Snow, Richard, I Invented the Modern Age: The Rise of Henry Ford, New York: Scribner, 2013, p. 272.
 Baldwin, Neil, Henry Ford and the Jews: The Mass Production of Hate, New York: Public Affairs, 2001, p. 160.
 Ibid., pp. 215-216.
 Watts, Steven, The People’s Tycoon: Henry Ford and the American Century, New York: Alfred A. Knopf, 2005, p. 391.
 Lee, Albert, Henry Ford and the Jews, New York: Stein and Day, 1980, p. 34.
 Wallace, Max, The American Axis: Henry Ford, Charles Lindbergh, and the Rise of the Third Reich, New York: St. Martin’s Press, 2003, p. 313.
 Ibid., pp. 358-359.
 Ibid., p. 359.
 Wik, Reynold M., Henry Ford and Grass-roots America, Ann Arbor, Mich.: The University of Michigan Press, 1972, p. 5.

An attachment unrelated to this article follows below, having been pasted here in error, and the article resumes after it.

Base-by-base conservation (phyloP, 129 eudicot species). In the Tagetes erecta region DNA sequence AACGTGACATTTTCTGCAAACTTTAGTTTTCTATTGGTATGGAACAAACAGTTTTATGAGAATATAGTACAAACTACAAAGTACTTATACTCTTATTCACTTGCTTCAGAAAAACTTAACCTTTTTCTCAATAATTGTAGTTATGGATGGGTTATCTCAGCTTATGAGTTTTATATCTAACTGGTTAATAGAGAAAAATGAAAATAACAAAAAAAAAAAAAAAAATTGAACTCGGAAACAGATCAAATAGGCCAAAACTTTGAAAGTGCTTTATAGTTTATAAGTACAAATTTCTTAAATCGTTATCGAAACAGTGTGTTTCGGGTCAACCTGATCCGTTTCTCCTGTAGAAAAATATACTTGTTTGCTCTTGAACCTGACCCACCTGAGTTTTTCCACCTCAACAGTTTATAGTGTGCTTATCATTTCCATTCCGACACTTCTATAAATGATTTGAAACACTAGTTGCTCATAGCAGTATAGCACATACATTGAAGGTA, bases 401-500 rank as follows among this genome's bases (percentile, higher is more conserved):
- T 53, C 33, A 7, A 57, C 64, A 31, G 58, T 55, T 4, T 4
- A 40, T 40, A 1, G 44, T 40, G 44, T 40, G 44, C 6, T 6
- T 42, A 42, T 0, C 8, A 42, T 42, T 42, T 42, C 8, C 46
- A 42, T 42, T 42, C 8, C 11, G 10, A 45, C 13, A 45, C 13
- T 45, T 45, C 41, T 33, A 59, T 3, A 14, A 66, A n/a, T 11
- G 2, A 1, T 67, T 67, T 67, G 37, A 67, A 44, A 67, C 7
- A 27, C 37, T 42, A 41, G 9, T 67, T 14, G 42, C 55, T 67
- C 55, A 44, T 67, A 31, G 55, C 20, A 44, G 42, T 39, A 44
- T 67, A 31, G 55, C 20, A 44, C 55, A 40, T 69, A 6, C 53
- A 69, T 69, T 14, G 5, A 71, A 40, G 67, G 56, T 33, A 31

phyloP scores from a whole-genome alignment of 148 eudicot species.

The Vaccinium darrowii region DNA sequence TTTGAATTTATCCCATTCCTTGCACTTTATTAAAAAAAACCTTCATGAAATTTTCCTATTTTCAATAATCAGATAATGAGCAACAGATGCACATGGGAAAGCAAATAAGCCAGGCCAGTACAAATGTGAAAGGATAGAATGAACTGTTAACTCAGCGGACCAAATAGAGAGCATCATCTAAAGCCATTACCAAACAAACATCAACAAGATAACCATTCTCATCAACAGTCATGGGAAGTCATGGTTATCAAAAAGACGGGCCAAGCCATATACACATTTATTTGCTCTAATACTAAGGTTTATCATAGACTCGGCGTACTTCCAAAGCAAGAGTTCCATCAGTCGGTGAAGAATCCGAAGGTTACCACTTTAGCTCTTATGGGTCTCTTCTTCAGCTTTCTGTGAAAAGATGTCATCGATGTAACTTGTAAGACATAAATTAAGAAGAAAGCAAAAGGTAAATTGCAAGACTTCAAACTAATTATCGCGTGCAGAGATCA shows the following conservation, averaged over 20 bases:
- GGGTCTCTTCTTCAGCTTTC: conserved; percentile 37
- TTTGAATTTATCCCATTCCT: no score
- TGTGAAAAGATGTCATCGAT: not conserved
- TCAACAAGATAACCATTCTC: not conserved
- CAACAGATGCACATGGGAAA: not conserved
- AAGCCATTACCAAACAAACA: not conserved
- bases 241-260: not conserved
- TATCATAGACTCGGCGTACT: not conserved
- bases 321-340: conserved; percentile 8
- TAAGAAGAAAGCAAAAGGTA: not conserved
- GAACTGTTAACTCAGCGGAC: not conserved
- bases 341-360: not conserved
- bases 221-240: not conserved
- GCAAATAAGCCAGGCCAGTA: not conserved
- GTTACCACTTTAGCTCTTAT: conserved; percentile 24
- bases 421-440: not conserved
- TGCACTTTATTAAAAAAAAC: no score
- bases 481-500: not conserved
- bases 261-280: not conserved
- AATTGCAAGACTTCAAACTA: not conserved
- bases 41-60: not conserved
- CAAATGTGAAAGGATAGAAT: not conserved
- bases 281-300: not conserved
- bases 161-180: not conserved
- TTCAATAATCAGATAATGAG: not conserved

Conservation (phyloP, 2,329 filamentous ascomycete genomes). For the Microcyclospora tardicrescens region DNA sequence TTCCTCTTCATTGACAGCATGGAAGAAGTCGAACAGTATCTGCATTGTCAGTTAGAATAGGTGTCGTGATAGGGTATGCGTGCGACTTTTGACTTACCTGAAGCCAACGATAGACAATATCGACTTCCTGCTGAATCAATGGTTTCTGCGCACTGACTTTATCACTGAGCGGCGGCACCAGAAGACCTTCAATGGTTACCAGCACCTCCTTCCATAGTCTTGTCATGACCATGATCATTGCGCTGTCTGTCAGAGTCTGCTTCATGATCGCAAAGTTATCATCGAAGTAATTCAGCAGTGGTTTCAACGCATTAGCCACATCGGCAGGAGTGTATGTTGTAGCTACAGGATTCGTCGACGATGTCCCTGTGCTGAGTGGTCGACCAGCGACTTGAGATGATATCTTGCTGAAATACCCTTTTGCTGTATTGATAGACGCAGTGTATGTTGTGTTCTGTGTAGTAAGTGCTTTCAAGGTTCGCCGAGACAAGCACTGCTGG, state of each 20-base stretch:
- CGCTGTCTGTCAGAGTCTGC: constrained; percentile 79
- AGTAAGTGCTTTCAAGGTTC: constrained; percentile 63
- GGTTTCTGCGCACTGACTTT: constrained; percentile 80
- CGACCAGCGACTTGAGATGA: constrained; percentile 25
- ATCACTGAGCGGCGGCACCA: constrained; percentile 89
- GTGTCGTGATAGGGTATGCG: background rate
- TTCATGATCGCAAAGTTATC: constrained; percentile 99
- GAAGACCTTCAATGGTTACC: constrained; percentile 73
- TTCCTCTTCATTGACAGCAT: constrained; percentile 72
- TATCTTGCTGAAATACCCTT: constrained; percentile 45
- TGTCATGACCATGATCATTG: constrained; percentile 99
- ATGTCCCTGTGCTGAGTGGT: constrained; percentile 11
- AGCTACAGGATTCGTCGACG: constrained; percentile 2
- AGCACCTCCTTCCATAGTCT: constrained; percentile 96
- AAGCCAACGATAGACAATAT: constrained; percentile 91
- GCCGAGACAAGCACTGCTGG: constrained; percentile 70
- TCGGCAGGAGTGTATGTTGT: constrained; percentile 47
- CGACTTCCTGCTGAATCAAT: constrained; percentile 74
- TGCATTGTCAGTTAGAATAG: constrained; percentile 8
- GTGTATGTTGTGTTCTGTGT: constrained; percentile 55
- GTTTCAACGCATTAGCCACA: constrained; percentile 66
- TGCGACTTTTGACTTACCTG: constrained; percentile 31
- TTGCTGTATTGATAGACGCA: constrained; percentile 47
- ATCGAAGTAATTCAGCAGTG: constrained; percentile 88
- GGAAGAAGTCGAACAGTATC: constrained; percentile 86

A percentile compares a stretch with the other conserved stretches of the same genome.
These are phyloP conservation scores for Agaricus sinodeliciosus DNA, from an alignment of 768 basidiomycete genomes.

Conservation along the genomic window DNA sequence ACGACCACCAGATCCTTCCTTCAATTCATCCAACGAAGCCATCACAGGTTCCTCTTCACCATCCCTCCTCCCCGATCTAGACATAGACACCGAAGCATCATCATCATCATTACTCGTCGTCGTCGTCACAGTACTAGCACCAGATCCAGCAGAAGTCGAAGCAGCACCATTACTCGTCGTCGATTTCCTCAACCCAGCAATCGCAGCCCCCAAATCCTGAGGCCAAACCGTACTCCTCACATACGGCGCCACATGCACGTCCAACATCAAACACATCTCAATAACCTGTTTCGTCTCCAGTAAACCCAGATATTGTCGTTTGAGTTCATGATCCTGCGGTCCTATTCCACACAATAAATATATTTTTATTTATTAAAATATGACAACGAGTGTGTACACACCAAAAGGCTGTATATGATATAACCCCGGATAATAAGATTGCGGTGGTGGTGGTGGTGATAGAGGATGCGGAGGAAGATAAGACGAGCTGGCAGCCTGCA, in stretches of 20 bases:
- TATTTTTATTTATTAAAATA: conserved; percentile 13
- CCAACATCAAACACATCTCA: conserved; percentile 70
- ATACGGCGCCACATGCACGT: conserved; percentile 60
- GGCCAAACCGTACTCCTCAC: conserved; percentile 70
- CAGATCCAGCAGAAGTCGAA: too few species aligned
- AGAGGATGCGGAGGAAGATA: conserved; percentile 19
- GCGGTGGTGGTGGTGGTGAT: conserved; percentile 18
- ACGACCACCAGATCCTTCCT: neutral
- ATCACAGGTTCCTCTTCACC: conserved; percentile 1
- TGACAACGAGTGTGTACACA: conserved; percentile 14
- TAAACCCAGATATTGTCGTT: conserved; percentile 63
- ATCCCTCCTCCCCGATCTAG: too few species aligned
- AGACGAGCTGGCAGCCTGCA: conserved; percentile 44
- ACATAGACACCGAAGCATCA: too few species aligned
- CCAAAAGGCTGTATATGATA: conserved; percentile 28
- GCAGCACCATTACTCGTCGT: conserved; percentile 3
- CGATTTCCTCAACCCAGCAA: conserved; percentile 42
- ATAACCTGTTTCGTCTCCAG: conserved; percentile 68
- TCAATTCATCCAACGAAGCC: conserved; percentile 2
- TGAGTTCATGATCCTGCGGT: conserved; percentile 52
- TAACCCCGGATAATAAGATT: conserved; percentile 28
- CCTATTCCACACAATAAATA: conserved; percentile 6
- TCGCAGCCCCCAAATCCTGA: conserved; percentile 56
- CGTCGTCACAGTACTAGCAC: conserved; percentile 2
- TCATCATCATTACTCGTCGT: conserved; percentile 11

Wallace, Max, The American Axis: Henry Ford, Charles Lindbergh, and the Rise of the Third Reich, New York: St. Martin’s Press, 2003, pp. 359-360.
 Ibid., p. 375.
 Bryan, Ford R., Clara: Mrs. Henry Ford, Dearborn, Mich.: Ford Books, 2001, p. 11.
 Lee, Albert, Henry Ford and the Jews, New York: Stein and Day, 1980, p. 14.
 Ibid., p. 33.